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generator size


stic's Avatar
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11-30-07, 07:33 AM   #1  
generator size

how big of a generator do you need to buy to for emergenacy situations or limited use for camping i dont need it to run my furance i have a gas fireplace and hot water heater. Thanks for the help!

 
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core's Avatar
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11-30-07, 09:31 AM   #2  
That question is really impossible to answer without details on what you'd like to power. Refrigerator? Do you have a deep freeze? Do you have a well and need the pump powered for drinking water? Do you want the sump pump on backup power?

As for the camping, unless you're doing the RV thing or are planning one heck of a large scale camping trip I don't think I'd lug along a generator. Inconvenient, and I wouldn't like the noise, no matter how "quiet" they are. If you take along a deep cycle battery and a cheapo 750W Wal-Mart inverter you can power just about anything you need, camping-wise.

 
stic's Avatar
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11-30-07, 09:45 AM   #3  
i understand for camping thanks. for home i would want it to be use for a fridge, a light or two, tv since i have dish not worried about down lines, and small appliancies(coffee maker,small microwave) for time to time i wouldn't be trying to do all at once

 
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11-30-07, 09:30 PM   #4  
Sounds like a smallish 4000 to 5000 watt generator would be all you need. To be sure, check the power requirements of all things you want to run, combine the items that you might want to run at the same time, and buy a generator with at least 25% more capacity than that. Step two would be to buy a decent one and have a good place to store it, because many generators that are in storage for "emergencies" will never be any good when that emergency occurrs. This is mainly because of improper storage practice (namely gas left in the carb to gum up, water getting in the fuel, and mouse nests under the shrouds).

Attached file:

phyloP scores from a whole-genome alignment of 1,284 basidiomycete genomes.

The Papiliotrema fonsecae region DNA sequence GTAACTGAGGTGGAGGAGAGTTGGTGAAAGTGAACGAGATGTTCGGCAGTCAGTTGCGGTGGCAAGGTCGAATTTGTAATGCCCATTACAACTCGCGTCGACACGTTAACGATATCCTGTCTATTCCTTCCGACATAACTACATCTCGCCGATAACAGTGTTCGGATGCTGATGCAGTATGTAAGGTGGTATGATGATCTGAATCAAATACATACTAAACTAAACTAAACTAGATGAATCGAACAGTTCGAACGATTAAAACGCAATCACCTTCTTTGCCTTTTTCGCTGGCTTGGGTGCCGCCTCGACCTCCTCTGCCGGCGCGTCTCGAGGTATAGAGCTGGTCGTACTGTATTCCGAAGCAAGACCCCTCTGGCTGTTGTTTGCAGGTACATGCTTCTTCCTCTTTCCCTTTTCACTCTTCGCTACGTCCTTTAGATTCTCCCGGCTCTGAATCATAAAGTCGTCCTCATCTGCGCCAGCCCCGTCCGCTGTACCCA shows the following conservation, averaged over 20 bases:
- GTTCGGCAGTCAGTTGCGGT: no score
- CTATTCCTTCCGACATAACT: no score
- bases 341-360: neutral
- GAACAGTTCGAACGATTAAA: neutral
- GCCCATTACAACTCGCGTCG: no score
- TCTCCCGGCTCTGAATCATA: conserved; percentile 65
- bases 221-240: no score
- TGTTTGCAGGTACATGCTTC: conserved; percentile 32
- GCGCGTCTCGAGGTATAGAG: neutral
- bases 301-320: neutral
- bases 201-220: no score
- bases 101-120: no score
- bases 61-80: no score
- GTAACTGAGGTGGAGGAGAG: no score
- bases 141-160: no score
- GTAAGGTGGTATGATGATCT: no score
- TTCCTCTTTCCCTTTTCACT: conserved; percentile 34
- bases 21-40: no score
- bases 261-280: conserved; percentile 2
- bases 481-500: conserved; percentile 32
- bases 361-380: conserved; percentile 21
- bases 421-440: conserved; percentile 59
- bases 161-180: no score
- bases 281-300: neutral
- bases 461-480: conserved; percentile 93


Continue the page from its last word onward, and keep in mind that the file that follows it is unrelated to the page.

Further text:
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core's Avatar
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11-30-07, 11:13 PM   #5  
Posted By: cheese combine the items that you might want to run at the same time, and buy a generator with at least 25% more capacity than that.
The only tricky part with all of this is the refrigerator. I don't think 25% will be enough there.

(But don't ask me what the rule of thumb should be... I've never been able to discern one -- always just trial and error.)

 
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12-01-07, 07:51 AM   #6  
Add up all the wattages of the items you want to run and compute based on what you will be running at once. Ironically coffee makers and microwaves can draw a BUNCH of watts. Older TVs can too. We are shooting for 7kW or higher but we will be running a well pump and fridge only - the two highest draws in the house (next to the hot tub, but that is not on the "essential items" list), OR running essential electronic equipment in the studio in the event we have a session going on (we lose power frequently in the spring).

 
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